Then he tells the initial event that led to his mission: the Queen had received a letter from a Baron, with whom she is in a secret liasion. Then her minister came at an unappropriate time, and stole the letter from her table. This act was effectively a blackmail to the Queen, who then charged the Police with a mission to recapture this letter back from the Minister:
It is significant that the Queen’s inappropriate liasion with the Baron does not shake her power to charge the police with a secret mission to protect this liasion. Her power is enabled by the ‘Royal’ mechanisms that ground her existence as a ‘Royal’ body. In this way, a ‘Royal’ chain can repeat itself as an antiprogression, in its failure, as a result of its failure.
The police searched Minister’s house, but could not find the letter. Then the Prefect, seeing the Police’s despair, secretly approached Dupin to ask for his help:
In the previous chain, Queen’s secret was the source of her failure to keep the letter. In the current chain, it is police’s failure that is the source of Prefect’s secret request to Dupin. In both cases, we see that structure repeats itself in an interchanging movement of failures and secrecies.
As the story goes on, other similar chains are formed, and in the end, they are eventually solved as Dupin succeeds in the task given to him. But what all of this has to do with capitalism?
Antiprogression Chains in Capitalism
The four terms we introduced and their positions in the chain may sound arbitrary. But if you look into any social intercourse that is part of what we call capitalism, in their most prototypical forms, you can see this chain appear. The color codes we used are also not arbitrary, ‘red’ for body and ‘blue’ for authority carry symbolic value in social relations. ‘Purple’ mechanisms ground the ‘red’ bodies, and ‘yellow’ expectations are remainders of such mechanisms, and that which can ground ‘blue’ authority.
To summarize our model, let us describe its process: authorities are grounded on various expectations that remained. These authorities match themselves to bodies, by recognizing and modifying the mechanisms that ground them. Then, bodies in turn match themselves to authorities, by recognizing and modifying the expectations that ground them. As a result, if we can follow the antiprogression of such chains, we can show (1) how expectations conflict through mechanisms, and (2) how mechanisms conflict through expectations.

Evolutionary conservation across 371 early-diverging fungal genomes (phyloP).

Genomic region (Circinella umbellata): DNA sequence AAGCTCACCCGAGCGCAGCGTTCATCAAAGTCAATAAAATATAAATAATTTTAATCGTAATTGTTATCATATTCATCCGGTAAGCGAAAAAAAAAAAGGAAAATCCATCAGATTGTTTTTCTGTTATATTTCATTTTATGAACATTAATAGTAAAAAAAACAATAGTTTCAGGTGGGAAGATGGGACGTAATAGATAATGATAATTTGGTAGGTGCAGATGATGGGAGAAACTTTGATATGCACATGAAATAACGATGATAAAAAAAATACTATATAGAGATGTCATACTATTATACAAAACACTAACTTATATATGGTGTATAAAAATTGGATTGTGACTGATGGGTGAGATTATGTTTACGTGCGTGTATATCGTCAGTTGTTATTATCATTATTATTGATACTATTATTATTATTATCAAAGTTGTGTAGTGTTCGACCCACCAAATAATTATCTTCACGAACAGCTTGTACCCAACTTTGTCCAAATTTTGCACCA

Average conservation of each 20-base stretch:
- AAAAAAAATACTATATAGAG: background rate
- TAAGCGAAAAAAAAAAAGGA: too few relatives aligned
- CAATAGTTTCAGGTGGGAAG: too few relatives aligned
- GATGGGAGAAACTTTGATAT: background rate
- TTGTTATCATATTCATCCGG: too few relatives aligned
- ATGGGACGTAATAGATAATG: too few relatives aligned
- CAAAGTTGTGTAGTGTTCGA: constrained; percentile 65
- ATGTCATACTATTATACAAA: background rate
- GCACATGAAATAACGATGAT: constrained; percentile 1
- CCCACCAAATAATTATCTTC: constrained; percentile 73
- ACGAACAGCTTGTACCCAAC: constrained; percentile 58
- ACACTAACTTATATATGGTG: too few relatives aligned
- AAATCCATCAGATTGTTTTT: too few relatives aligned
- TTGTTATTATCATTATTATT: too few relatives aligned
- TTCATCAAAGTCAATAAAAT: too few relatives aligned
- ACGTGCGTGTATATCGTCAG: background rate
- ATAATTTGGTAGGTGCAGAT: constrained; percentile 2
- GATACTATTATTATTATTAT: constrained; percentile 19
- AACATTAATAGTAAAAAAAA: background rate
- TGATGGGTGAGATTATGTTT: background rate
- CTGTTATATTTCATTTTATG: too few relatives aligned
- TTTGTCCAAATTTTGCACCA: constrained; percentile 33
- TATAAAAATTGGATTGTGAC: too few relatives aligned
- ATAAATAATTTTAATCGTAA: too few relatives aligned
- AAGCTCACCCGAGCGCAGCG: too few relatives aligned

Caillois, R. (2001) Man, play, and games, University of Illinois Press.
Lacan, J. (1988) The Seminar of Jacques Lacan, Book I: Freud’s Papers on Technique, New York: Norton.
Lacan, J. (2006) Ecrits: The first complete edition in English. New York: W.W. Norton & Co.
Miller, J. A. (1966) “Suture,” Cahiers pour l’analyse 1, Winter 1966
Poe, E. A. (1845) “The Purloined Letter,” Online: http://poestories.com/read/purloined
Tok, H. (2013) ‘Žižek and Badiou were in Istanbul’, Başkahaber, Online [TR]: http://www.baskahaber.org/2013/10/Žižek-ve-badiou-istanbuldayd-ozgurluk.html
Žižek, S. (1986) “Pathological Narcissus as a Socially Mandatory Form of Subjectivity.” Online: http://simongros0.wordpress.com/2013/08/04/slavoj-Žižek-pathological-narcissus-as-a-socially-mandatory-form-of-subjectivity/
Žižek, S. (2012) Less Than Nothing, New York: Verso.